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Breast Surgery - Medical Animation
 
This animation may only be used in support of a single legal proceeding and for no other purpose. Read our License Agreement for details. To license this animation for other purposes, click here.

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Breast Surgery - Medical Animation
MEDICAL ANIMATION TRANSCRIPT: Surgical removal of the tumor is part of the treatment for the majority of breast cancers. There are a number of surgical options. Your doctor will help you decide which is best for your situation. In addition to surgery on the breast, it may be necessary to remove some or all of the lymph nodes under your arm. There are two main surgical procedures for breast cancer. The first is breast conserving surgery, or a lumpectomy, which is always coupled with radiation treatment. The second is mastectomy, which is removal of the entire breast. It may be combined with breast reconstruction surgery. In both procedures, it may be necessary to remove some lymph nodes. A lumpectomy preserves the appearance of the breast. The tumor, along with a margin of surrounding normal breast tissue, is removed. In this procedure, your surgeon will make an incision in the skin, and remove the tumor with a margin of healthy tissue. It will be sent to a pathologist for examination to make sure there is no cancer in the surrounding margin of tissue. The wound will be closed with sutures. In a mastectomy, the entire breast is removed. In a simple mastectomy, only the breast tissue is removed. Your surgeon will begin by making an incision to remove an oval of skin, including the nipple. The breast tissue will be separated from the skin, as well as the underlying muscle, and removed for examination. Finally, your surgeon will insert drains to prevent fluid collection. A modified radical mastectomy is a procedure where your breast tissue is removed, along with some or all of the lymph nodes under your arm. A sentinel lymph node biopsy is typically performed in addition to a lumpectomy or a mastectomy. It may be done if a clinical exam or imaging study shows no evidence that cancer has spread to the lymph nodes. The purpose of the biopsy is to identify and check the first draining lymph nodes from the breast to make sure cancer hasn't spread there. To do this, dye will be injected into your breast, to determine which lymph nodes are the sentinel lymph nodes. Your surgeon will remove one to three sentinel lymph nodes for examination. If these nodes have no cancer, it is unlikely other lymph nodes have cancer. If these lymph nodes have cancer, the rest of the lymph nodes under your arm, called axillary lymph nodes, may also have cancer. In this case, a complete axillary lymph node dissection may be recommended to remove most of the nodes in this area. An additional option in the case of a mastectomy is reconstruction of the removed breast. Breast reconstruction makes use of implants or tissue from other parts of the body, such as the abdomen or buttocks, to create a new breast. In some cases, the surgeon is able to also preserve the nipple. The reconstruction can be performed right after a mastectomy, known as immediate reconstruction, or at a later date, called delayed reconstruction. If you are considering reconstructive surgery, your doctor can help you decide what approach is best for your situation.

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What attorneys say about MLA and The Doe Report:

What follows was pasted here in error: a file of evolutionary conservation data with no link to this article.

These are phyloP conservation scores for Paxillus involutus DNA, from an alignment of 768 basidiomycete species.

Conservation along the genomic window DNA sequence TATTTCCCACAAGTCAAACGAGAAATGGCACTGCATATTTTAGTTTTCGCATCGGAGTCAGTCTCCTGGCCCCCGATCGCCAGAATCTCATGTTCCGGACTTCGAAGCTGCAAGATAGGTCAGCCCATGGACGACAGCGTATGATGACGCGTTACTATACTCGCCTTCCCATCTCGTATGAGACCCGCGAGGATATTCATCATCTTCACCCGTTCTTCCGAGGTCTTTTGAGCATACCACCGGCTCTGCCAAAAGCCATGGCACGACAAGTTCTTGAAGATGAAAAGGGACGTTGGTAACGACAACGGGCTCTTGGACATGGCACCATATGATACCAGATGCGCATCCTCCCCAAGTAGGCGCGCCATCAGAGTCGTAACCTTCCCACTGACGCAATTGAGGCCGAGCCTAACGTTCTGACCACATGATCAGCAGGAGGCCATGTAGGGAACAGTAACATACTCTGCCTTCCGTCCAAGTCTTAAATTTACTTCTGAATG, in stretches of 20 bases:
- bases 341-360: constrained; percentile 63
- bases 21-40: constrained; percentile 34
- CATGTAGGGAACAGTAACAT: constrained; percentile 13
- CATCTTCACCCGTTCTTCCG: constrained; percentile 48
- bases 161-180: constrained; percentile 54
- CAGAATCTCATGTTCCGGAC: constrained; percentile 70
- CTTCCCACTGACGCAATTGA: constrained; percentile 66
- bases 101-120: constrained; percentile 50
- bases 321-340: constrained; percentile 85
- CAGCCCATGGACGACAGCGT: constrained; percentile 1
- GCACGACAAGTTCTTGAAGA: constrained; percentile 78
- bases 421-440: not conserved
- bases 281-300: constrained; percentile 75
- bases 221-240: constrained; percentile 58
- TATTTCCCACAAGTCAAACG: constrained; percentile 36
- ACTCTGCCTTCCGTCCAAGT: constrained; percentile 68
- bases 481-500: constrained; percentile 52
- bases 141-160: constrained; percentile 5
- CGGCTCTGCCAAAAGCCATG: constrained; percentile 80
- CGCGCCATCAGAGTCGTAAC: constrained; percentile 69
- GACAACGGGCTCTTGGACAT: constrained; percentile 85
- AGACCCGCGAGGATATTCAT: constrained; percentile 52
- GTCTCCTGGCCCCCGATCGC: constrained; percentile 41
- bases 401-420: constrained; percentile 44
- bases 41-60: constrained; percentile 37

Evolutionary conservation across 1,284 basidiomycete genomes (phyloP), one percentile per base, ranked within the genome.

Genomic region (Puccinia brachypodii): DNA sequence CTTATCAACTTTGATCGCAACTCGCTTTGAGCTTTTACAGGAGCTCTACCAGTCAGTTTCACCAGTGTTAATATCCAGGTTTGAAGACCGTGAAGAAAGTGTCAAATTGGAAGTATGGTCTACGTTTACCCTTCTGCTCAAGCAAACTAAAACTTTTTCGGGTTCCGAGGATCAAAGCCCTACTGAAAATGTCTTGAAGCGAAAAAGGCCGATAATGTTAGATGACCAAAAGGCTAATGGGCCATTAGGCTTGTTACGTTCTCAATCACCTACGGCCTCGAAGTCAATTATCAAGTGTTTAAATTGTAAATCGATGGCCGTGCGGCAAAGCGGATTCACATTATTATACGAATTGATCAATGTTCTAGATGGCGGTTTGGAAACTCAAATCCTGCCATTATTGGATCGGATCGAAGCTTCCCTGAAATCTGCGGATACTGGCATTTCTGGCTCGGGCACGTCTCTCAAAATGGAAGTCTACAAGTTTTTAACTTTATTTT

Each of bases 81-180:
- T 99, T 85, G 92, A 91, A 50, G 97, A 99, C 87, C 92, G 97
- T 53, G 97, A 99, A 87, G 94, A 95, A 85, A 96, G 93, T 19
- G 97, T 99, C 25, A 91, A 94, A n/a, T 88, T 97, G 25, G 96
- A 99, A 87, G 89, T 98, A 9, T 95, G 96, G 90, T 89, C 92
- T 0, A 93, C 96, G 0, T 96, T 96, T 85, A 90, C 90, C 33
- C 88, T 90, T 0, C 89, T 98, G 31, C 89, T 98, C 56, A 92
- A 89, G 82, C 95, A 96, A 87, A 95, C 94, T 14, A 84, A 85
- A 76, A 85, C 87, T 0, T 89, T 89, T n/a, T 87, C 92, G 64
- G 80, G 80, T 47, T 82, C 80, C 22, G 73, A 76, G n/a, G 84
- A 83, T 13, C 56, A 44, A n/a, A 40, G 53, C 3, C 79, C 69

"Medical illustrations are essential evidence in personal injury litigation and MLA is simply the best I've found at producing high-quality illustrations. Your illustrators are not only first-class artists, but creative and responsive. Your turn around time is as good as it gets. My clients have won over $60 million in jury verdicts and I can't recall a case which did not include one of your exhibits. On behalf of those clients, thanks and keep up the great work!"

Kenneth J. Allen
Allen Law Firm
Valparaiso, IN
www.kenallenlaw.com

"I wanted to thank you for the terrific job you did illustrating my client's injuries. The case was settled at the pre-suit mediation, and I believe a good part of the success we had was due to the medical legal art you prepared.

Your work received the ultimate compliment at the conclusion of the mediation. The hospital risk manager took the exhibit with them at the conclusion of mediation, and will be using it to train nurses on how to prevent bed sores..."

Steven G. Koeppel
Troy, Yeslow & Koeppel, P.A.
Fort Myers, FL

"I have a medical illustration created by Medical Legal Art at the beginning of every case to tell the client's story, usually before I depose the defendant doctor. The work product and cost-efficiency are outstanding. It is a situation where, as a trial lawyer, I don't leave home without it."

Rockne Onstad
Attorney at Law
Austin, TX

"I wanted to take some time out to let you know what a wonderful job you did with the 'collapsed lung/fractured rib' illustrations. They were both detailed and accurate. My medical expert was comfortable working with them and he spent at least an hour explaining to the jury the anatomy of the lungs, the ribs and the injuries depicted in the illustrations. Needless to say, the jury was riveted to the doctor during his testimony.

The jury returned a verdict for $800,000.00 and I'm sure we would not have done so well if not for the visualizations we were able to put forth with your assistance. Lastly, my special thanks to Alice [Senior Medical Illustrator] who stayed late on Friday night and patiently dealt with my last minute revisions."

Daniel J. Costello
Proner & Proner
New York, NY













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